Every bride worth her weight in tulle knows - when all is said and done - your guests may not quite recall the centerpieces, but all will remember whether (or not) they had a good time. That elusive "fun factor" rides undeniably on the quality of your wedding entertainment. Of course, like everything having to do with weddings, the high price tag of wedding entertainment can intimidate the budget conscious bride. I don't recommend sacrificing the vibe in the name of savings, so I've uncovered some creative budget saving tips that will ensure your guests dance the night away:
DJ Vs. Band -
It's the age-old argument, but when it comes to your entertainment budget - the DJ usually wins the price war (unless of course DJ AM is on your vendor list). That said, if your ideal wedding reception includes drums and a wedding singer, you can still fit live music into your budget. Limit the number of pieces in your band, and save about $150 per musician. Or hire a band for cocktail hour and the first dances, then switch to a DJ for the final foot stomping moments of your reception - a budget-friendly best of both worlds!
Be an Off-Peak Bride -
A wedding does not necessarily have to take place on a Saturday night in the spring or summer, and if you're willing to be flexible with your date and time, you can drastically cut the costs of almost all wedding services - including wedding music. Most bands and DJs offer discounts for off-peak times.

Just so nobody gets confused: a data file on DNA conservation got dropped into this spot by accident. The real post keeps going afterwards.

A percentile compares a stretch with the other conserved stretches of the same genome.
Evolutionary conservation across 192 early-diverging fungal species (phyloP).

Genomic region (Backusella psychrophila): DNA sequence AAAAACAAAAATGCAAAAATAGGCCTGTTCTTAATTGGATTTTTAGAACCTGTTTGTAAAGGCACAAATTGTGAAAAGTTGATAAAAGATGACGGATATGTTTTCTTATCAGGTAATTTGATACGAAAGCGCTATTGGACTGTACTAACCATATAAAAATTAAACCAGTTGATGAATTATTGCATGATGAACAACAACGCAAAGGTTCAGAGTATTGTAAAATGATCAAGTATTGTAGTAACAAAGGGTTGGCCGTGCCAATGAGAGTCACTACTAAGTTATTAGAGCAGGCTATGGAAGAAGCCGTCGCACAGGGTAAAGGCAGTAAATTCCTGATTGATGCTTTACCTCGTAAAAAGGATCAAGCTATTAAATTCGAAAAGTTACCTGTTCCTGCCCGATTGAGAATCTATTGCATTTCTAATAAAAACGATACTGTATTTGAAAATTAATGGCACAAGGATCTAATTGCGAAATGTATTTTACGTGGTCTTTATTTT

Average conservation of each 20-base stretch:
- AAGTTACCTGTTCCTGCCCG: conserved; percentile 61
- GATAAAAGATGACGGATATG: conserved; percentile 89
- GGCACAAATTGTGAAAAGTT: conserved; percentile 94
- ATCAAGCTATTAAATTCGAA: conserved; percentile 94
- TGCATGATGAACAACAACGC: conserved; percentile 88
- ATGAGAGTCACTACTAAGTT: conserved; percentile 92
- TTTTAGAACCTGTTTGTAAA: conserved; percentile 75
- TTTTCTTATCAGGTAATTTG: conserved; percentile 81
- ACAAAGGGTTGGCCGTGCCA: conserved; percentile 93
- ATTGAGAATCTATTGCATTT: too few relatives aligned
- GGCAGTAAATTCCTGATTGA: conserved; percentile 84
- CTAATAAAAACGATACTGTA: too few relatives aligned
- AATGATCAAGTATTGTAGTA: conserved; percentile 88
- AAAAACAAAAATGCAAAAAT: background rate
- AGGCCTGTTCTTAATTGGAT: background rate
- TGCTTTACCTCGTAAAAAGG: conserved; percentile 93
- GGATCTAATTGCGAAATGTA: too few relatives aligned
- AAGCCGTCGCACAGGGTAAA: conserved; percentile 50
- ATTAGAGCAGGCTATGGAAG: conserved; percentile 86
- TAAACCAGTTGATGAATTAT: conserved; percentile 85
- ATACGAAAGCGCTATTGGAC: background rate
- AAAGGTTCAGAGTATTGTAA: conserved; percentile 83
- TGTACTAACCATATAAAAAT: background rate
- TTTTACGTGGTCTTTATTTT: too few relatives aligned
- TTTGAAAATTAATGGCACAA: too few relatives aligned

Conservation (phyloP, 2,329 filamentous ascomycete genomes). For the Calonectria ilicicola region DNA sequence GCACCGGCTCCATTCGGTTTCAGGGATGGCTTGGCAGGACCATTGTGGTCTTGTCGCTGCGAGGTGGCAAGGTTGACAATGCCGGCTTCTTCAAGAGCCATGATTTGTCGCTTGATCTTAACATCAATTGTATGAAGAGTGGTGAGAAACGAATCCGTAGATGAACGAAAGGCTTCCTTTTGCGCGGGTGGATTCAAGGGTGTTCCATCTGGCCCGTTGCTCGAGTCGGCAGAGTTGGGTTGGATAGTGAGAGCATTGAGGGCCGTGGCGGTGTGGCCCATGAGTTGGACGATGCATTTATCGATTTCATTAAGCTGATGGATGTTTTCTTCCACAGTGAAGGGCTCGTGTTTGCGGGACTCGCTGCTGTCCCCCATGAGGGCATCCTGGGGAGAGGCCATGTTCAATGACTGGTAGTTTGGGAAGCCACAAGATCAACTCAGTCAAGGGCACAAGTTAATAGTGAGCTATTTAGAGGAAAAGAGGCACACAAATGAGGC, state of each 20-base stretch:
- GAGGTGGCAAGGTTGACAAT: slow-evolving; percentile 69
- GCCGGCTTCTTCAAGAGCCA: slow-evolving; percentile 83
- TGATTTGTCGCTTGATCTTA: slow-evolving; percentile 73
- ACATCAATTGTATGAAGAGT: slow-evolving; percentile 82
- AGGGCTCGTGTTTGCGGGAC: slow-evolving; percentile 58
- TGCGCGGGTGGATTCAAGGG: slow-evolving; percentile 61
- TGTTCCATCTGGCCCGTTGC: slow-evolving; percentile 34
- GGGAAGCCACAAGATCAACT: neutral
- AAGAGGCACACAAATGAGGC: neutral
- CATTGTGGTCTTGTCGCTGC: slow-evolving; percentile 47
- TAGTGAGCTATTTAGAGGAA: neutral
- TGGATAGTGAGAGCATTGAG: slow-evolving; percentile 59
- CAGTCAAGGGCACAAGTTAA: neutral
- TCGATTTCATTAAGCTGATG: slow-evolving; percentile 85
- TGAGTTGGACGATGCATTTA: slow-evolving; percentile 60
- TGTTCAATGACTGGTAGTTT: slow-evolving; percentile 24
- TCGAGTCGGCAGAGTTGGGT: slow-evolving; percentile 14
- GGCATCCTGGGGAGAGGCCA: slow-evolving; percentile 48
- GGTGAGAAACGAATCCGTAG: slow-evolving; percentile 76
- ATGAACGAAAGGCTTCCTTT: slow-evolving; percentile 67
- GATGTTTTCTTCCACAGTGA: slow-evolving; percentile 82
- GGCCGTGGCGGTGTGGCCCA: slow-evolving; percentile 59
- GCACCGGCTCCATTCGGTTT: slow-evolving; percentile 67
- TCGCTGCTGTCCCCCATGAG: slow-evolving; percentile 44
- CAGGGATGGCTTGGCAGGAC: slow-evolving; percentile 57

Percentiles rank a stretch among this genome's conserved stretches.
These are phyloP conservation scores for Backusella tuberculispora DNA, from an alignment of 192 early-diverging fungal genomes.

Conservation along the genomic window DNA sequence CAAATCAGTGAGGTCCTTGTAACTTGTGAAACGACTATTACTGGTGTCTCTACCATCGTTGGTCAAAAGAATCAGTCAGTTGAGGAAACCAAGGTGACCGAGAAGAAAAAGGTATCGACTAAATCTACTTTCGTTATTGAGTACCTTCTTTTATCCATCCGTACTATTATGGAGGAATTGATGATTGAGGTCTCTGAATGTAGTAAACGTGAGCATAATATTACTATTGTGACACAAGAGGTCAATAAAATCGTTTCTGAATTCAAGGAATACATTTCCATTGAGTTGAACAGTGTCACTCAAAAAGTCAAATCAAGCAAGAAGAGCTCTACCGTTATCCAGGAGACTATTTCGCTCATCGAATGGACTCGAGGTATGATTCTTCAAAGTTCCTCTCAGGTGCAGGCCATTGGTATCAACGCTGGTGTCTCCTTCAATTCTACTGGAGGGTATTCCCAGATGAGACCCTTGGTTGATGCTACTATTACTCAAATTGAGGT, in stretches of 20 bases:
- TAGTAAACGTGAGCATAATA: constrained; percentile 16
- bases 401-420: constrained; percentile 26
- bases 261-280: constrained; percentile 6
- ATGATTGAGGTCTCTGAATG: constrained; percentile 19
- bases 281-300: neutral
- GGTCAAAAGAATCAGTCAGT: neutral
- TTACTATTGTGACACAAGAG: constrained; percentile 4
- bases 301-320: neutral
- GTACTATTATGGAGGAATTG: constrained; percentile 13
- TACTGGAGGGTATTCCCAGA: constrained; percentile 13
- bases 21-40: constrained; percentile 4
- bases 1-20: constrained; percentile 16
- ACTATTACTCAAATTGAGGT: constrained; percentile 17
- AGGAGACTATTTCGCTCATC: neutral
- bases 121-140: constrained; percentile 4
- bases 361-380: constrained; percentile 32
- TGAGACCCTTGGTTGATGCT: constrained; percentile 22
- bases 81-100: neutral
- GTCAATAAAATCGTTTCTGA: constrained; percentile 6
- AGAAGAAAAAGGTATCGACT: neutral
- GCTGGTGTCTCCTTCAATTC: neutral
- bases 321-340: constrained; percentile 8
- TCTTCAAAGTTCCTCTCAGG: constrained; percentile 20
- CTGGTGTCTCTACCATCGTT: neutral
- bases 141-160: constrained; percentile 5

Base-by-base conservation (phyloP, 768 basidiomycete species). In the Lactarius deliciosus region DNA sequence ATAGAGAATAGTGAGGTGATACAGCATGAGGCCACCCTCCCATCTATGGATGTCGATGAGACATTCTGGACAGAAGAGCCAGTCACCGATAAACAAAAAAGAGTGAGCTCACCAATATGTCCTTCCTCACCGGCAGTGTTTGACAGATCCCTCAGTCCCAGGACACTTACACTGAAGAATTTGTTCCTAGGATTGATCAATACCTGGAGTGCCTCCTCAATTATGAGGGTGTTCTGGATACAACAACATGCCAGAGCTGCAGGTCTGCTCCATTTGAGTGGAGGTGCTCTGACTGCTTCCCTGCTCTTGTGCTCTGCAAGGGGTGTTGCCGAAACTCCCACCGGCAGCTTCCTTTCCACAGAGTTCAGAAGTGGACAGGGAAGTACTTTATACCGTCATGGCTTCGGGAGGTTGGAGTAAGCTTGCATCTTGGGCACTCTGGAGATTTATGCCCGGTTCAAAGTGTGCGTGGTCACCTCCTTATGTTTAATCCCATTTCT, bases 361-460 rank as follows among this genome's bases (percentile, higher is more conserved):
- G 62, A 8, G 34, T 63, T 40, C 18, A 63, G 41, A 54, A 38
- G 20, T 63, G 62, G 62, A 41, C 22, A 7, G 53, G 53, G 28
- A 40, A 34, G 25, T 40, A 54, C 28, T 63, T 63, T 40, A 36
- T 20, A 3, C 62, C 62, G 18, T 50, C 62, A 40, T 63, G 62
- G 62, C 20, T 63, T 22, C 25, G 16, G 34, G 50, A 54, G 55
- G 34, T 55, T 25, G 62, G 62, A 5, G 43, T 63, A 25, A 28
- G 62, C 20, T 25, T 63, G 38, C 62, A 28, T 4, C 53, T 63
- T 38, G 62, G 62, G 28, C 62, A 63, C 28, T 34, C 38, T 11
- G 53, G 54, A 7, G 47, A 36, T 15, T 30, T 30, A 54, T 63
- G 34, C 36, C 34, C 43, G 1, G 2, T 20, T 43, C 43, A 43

Beware the Overtime -
Most entertainment books for a four hour time block. Think your reception might run longer? Book em for five, and be on the safe side. An extra hour of wedding music in advance is usually cheaper than a steep overtime fee
Ceremony Savings -
Ceremony musicians can tack on an extra $500-$1000 to your entertainment costs. Consider some musical alternatives, and pocket the extra cash. If your ceremony site boasts a respectable sound system, round up some classical CDs and someone reliable to cue the music - and voila - instant background music. Or better yet, ask a talented friend or family member to perform during the ceremony (a perfect job for that cousin you couldn't quite squeeze into your wedding party). You'll cut costs and give a special person a significant role on your special day.
Go Amateur -
Check out local universities for qualified and inexpensive musicians. Music professors and department heads can recommend the best students in the program. We do say this with caution - because a bad band can kill the party. Talented amateur musicians do exist, but be sure to hear them in person before making the hire.
For more ideas on planning your wedding entertainment, visit Elegala.com's complete wedding music planning guide.